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A Nation-Wide Laboratory: Examining Trust and Trustworthiness by Integrating Behavioral Experiments into Representative Surveys

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  • Ernst Fehr
  • Urs Fischbacher
  • Bernhard von Rosenbladt
  • Jürgen Schupp
  • Gert G. Wagner

Abstract

Typically, laboratory experiments suffer from homogeneous subject pools and selfselection biases. The usefulness of survey data is limited by measurement error and by the questionability of their behavioral relevance. Here we present a method integrating interactive experiments and representative surveys thereby overcoming crucial weaknesses of both approaches. One of the major advantages of our approach is that it allows for the integration of experiments, which require interaction among the participants, with a survey of non-interacting respondents in a smooth and inexpensive way. We illustrate the power of our approach with the analysis of trust and trustworthiness in Germany by combining representative survey data with representative behavioral data from a social dilemma experiment. We identify which survey questions intended to elicit people's trust correlate well with behaviorally exhibited trust in the experiment. People above the age of 55, highly skilled workers and people living in bigger households exhibit less trusting behavior. Foreign citizens, Catholics and people favoring the Social Democratic Party or the Christian Democratic Party exhibit more trust. People above the age of 65 and those in good health behave more trustworthy or more altruistically, respectively. People below the age of 35, the unemployed and people who say they are in favor of none of the political parties behave less trustworthy or less altruistically, respectively.

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File URL: http://www.diw.de/documents/publikationen/73/diw_01.c.37752.de/dp319.pdf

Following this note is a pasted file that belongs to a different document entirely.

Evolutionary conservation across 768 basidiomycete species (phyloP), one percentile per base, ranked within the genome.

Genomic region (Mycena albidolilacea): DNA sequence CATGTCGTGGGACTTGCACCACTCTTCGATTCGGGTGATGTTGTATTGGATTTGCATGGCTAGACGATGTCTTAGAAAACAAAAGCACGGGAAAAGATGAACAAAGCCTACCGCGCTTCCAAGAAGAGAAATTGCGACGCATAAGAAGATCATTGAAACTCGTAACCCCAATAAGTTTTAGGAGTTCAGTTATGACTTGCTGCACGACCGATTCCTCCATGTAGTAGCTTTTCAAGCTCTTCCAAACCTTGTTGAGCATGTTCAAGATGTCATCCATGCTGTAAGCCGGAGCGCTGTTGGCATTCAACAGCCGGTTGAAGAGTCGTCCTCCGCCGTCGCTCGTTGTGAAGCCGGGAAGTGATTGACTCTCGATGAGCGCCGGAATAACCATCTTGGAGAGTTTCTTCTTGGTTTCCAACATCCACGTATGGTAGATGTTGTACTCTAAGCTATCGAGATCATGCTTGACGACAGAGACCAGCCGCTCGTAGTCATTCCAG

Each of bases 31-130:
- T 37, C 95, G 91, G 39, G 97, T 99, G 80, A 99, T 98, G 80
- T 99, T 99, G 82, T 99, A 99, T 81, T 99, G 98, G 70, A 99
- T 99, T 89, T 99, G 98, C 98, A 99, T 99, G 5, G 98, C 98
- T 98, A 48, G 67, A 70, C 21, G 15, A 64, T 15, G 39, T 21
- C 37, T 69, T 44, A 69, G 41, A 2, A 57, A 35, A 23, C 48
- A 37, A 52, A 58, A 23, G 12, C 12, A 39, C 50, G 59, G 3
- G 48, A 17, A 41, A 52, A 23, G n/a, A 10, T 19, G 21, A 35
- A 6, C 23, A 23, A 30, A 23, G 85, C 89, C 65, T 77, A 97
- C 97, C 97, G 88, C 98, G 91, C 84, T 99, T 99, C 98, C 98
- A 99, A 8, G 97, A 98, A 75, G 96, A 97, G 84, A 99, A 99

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Bibliographic Info

Paper provided by DIW Berlin, German Institute for Economic Research in its series Discussion Papers of DIW Berlin with number 319.

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Length: 23, 12 p.
Date of creation: 2002
Date of revision:
Handle: RePEc:diw:diwwpp:dp319

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Keywords: Experiment; Survey; Trust; Trustworthiness; Altruism;

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References

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  1. Ernst Fehr & Lorenz Goette, 2007. "The Robustness and Real Consequences of Nominal Wage Rigidity," Kiel Working Papers 1343, Kiel Institute for the World Economy.
  2. Guiso, Luigi & Sapienza, Paola & Zingales, Luigi, 2003. "People's opium? Religion and economic attitudes," Journal of Monetary Economics, Elsevier, Elsevier, vol. 50(1), pages 225-282, January.
  3. Georg Kirchsteiger & Ernst Fehr & Arno Riedl, 1993. "Does Fairness Prevent Market Clearing? An Experimental Investigation," ULB Institutional Repository 2013/5927, ULB -- Universite Libre de Bruxelles.
  4. Berg Joyce & Dickhaut John & McCabe Kevin, 1995. "Trust, Reciprocity, and Social History," Games and Economic Behavior, Elsevier, Elsevier, vol. 10(1), pages 122-142, July.
  5. Edward L. Glaeser & David I. Laibson & José A. Scheinkman & Christine L. Soutter, 2000. "Measuring Trust," The Quarterly Journal of Economics, MIT Press, MIT Press, vol. 115(3), pages 811-846, August.
    • Glaeser, Edward Ludwig & Laibson, David I. & Scheinkman, Jose A. & Soutter, Christine L., 2000. "Measuring Trust," Scholarly Articles 4481497, Harvard University Department of Economics.
  6. Ernst Fehr & Lorenz Goette, . "Robustness and Real Consequences of Nominal Wage Rigidity," IEW - Working Papers 044, Institute for Empirical Research in Economics - University of Zurich.
  7. Alesina, Alberto & La Ferrara, Eliana, 2002. "Who trusts others?," Journal of Public Economics, Elsevier, Elsevier, vol. 85(2), pages 207-234, August.
  8. Joseph G. Altonji & Paul J. Devereux, 1999. "The Extent and Consequences of Downward Nominal Wage Rigidity," NBER Working Papers 7236, National Bureau of Economic Research, Inc.
  9. David J. Cooper, 1999. "Gaming against Managers in Incentive Systems: Experimental Results with Chinese Students and Chinese Managers," American Economic Review, American Economic Association, American Economic Association, vol. 89(4), pages 781-804, September.
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